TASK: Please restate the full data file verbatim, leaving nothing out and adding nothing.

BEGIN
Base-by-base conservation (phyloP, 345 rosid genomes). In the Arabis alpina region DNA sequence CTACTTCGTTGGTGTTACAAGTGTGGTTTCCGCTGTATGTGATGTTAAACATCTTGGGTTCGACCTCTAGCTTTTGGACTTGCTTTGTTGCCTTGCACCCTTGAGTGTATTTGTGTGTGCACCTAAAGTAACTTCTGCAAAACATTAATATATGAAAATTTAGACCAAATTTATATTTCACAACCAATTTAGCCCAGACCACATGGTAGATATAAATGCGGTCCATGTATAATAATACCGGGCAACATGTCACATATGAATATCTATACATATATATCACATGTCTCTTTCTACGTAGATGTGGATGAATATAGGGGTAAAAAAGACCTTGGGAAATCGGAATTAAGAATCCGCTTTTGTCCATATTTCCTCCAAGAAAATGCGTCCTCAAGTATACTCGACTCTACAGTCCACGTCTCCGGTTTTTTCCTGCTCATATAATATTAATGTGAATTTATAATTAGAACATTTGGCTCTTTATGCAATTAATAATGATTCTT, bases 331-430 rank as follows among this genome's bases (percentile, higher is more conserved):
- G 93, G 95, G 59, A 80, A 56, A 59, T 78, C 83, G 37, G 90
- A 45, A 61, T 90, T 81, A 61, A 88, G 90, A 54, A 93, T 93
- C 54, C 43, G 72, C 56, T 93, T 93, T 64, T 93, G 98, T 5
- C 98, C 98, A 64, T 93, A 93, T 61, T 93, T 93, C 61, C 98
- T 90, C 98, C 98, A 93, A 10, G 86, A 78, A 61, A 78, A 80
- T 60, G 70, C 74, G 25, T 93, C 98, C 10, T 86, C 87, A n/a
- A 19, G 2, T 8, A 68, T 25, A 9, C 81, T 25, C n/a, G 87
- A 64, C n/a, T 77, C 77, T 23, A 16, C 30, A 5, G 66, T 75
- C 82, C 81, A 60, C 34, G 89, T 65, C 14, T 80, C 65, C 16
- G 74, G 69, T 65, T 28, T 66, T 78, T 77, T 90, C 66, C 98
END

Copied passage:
Base-by-base conservation (phyloP, 345 rosid genomes). In the Arabis alpina region DNA sequence CTACTTCGTTGGTGTTACAAGTGTGGTTTCCGCTGTATGTGATGTTAAACATCTTGGGTTCGACCTCTAGCTTTTGGACTTGCTTTGTTGCCTTGCACCCTTGAGTGTATTTGTGTGTGCACCTAAAGTAACTTCTGCAAAACATTAATATATGAAAATTTAGACCAAATTTATATTTCACAACCAATTTAGCCCAGACCACATGGTAGATATAAATGCGGTCCATGTATAATAATACCGGGCAACATGTCACATATGAATATCTATACATATATATCACATGTCTCTTTCTACGTAGATGTGGATGAATATAGGGGTAAAAAAGACCTTGGGAAATCGGAATTAAGAATCCGCTTTTGTCCATATTTCCTCCAAGAAAATGCGTCCTCAAGTATACTCGACTCTACAGTCCACGTCTCCGGTTTTTTCCTGCTCATATAATATTAATGTGAATTTATAATTAGAACATTTGGCTCTTTATGCAATTAATAATGATTCTT, bases 331-430 rank as follows among this genome's bases (percentile, higher is more conserved):
- G 93, G 95, G 59, A 80, A 56, A 59, T 78, C 83, G 37, G 90
- A 45, A 61, T 90, T 81, A 61, A 88, G 90, A 54, A 93, T 93
- C 54, C 43, G 72, C 56, T 93, T 93, T 64, T 93, G 98, T 5
- C 98, C 98, A 64, T 93, A 93, T 61, T 93, T 93, C 61, C 98
- T 90, C 98, C 98, A 93, A 10, G 86, A 78, A 61, A 78, A 80
- T 60, G 70, C 74, G 25, T 93, C 98, C 10, T 86, C 87, A n/a
- A 19, G 2, T 8, A 68, T 25, A 9, C 81, T 25, C n/a, G 87
- A 64, C n/a, T 77, C 77, T 23, A 16, C 30, A 5, G 66, T 75
- C 82, C 81, A 60, C 34, G 89, T 65, C 14, T 80, C 65, C 16
- G 74, G 69, T 65, T 28, T 66, T 78, T 77, T 90, C 66, C 98